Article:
<LinearLayout android:layout_width="match_parent" android:layout_height="wrap_content" android:orientation="vertical"> <EditText android:id="@+id/username" android:layout_width="match_parent" android:layout_height="wrap_content" android:contentDescription="@string/username_description" android:hint="@string/username_hint"> <EditText android:id="@+id/password" android:layout_width="match_parent" android:layout_height="wrap_content" android:contentDescription="@string/pwd_description" android:hint="@string/pwd_hint"> <Button android:id="@+id/loginButton" android:layout_width="match_parent" android:layout_height="wrap_content" android:contentDescription="@string/loginButton_description" android:text="@string/loginButton_text"/> <TextView android:id="@+id/status" android:layout_width="match_parent" android:layout_height="wrap_content" android:contentDescription="@string/status_description" android:visibility="gone" /> </LinearLayout>
we have two edit fields for the credentials (username and password), a button to submit, and a status message that is initially hidden, and will tell us what has happened (the regular case is that in case of correct login the activity finishes, but for this example we will release the result in status make to make the example clearer)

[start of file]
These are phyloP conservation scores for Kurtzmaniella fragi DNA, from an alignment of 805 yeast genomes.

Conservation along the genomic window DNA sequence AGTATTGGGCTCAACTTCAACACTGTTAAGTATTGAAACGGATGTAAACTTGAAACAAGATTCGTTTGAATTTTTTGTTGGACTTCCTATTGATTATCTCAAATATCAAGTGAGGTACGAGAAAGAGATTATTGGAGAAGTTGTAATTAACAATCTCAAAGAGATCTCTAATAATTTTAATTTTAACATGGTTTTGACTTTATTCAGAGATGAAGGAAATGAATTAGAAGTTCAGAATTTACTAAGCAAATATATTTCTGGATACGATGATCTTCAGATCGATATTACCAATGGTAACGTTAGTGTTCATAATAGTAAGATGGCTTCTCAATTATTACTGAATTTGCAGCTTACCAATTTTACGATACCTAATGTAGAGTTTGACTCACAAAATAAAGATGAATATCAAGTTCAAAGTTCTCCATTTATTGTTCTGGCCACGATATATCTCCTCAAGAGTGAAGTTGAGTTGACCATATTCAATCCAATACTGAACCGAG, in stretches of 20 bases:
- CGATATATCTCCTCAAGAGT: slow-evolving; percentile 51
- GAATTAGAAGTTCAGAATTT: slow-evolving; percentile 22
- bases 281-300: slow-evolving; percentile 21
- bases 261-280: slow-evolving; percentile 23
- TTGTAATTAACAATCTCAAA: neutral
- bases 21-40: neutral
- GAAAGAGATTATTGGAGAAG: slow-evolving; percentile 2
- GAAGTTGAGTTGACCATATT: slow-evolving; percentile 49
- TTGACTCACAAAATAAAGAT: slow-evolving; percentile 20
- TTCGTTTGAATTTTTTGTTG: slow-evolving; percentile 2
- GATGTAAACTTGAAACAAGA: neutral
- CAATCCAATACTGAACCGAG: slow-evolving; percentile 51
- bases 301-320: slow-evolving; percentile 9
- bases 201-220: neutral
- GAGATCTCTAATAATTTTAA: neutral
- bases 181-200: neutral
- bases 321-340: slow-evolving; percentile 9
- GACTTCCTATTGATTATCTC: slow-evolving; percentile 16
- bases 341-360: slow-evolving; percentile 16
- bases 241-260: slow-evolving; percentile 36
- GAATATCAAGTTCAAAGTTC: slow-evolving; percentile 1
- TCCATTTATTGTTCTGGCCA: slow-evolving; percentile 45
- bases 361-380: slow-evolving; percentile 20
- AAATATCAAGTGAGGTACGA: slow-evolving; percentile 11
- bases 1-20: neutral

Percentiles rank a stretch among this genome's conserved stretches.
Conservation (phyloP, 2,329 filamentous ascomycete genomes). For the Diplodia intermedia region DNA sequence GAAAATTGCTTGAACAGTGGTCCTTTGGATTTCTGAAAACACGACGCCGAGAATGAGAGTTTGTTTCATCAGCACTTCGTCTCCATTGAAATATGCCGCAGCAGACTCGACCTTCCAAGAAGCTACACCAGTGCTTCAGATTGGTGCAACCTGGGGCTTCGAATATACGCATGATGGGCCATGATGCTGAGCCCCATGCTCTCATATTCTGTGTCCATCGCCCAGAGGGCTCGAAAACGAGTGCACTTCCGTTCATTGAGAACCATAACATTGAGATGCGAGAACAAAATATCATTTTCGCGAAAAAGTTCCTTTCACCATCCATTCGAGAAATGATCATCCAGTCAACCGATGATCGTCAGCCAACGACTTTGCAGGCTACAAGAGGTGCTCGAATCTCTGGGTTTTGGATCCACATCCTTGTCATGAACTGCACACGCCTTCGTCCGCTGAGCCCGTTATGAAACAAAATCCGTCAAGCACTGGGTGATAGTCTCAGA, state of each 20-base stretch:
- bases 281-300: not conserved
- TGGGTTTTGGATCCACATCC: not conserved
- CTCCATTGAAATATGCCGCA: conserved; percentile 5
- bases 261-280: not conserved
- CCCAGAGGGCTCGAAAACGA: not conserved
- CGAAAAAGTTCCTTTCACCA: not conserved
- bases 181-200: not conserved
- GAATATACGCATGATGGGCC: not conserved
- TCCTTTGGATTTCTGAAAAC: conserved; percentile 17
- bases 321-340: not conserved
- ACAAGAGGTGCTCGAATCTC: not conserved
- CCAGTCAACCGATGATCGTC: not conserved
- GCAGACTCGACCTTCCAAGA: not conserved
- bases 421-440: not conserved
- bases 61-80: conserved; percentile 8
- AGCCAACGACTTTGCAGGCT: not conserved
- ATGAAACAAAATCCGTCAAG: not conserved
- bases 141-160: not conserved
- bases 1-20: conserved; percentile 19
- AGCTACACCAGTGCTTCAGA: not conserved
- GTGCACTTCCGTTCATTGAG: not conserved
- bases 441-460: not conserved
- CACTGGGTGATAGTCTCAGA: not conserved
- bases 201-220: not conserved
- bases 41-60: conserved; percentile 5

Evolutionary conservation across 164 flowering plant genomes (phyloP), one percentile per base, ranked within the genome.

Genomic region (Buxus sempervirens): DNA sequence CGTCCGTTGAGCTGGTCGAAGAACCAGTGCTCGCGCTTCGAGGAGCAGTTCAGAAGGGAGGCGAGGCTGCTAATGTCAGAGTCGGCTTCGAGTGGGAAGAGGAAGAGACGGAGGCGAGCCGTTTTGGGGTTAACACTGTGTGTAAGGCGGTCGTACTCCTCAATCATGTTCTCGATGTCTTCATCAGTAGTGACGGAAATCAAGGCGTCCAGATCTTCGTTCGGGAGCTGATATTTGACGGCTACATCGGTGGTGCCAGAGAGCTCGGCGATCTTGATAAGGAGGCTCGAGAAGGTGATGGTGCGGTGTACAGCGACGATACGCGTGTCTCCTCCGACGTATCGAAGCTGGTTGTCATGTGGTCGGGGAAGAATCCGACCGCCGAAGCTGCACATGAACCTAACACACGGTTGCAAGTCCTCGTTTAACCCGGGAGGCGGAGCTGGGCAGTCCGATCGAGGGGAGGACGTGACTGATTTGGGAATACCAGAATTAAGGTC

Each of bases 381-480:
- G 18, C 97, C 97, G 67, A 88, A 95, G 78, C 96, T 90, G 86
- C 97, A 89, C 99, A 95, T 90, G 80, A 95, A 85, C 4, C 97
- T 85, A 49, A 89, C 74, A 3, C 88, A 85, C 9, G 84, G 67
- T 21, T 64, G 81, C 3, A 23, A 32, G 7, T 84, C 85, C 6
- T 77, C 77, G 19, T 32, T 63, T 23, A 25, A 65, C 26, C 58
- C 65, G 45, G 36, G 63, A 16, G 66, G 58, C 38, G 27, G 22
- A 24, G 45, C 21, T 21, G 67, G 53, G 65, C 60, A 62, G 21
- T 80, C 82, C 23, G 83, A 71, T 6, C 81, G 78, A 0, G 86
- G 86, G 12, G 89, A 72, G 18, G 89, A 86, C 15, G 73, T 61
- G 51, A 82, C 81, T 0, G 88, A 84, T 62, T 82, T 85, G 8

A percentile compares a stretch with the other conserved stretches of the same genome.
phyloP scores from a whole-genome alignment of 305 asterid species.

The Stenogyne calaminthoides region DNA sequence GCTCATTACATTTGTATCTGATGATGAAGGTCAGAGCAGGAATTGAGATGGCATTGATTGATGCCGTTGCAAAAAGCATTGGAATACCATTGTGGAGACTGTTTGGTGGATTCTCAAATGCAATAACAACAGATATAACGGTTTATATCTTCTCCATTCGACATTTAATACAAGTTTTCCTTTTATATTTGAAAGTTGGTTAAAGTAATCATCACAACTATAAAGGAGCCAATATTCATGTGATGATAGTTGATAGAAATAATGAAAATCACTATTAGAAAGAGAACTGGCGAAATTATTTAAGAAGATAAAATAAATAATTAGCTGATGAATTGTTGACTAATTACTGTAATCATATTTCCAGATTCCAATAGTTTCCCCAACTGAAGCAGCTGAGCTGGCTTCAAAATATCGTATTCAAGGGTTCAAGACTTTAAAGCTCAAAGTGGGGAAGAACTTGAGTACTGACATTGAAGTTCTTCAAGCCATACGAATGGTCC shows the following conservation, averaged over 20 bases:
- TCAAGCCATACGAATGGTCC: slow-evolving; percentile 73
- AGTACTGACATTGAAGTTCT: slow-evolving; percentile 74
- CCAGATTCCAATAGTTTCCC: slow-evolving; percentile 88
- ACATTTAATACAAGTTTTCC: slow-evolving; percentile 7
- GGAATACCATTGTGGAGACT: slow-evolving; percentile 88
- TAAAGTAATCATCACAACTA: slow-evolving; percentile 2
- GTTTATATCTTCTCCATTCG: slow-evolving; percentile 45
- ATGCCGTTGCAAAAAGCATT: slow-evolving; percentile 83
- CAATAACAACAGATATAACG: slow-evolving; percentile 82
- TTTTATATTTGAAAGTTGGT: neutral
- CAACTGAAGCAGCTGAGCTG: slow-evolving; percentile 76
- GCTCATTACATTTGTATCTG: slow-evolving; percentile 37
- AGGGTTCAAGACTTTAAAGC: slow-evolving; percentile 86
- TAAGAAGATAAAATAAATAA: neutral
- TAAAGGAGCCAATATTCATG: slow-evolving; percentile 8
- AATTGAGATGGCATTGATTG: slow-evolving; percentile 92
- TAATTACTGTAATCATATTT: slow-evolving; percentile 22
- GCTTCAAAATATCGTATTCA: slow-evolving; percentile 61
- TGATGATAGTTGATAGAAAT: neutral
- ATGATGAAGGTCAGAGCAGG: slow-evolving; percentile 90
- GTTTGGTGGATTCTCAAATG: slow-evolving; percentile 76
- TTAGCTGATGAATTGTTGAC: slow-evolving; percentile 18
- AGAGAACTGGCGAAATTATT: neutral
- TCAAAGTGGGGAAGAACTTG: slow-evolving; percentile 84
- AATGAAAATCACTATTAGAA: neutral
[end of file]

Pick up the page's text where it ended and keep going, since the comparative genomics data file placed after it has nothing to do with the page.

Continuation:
The test on a correct login would have this form:
//Enter username onView(withId(R.id.username)).perform(replaceText("userName")) //Enter password onView(withId(R.id.password)).perform(replaceText("password")) //Click button onView(withId(R.id.loginButton)).perform(click()) //Asserting that the status message is visible with the correct text onView(withId(R.id.status)).check(matches(withEffectiveVisibility(Visibility.VISIBLE))) onView(withText(R.string.success)).check(matches(isDisplayed())
It is noticeable that the EditText is matched by id, performing actions on them to end up asserting on the status field.
In case the submit button launches an intent to open another activity instead of seeing a status message, how to proceed?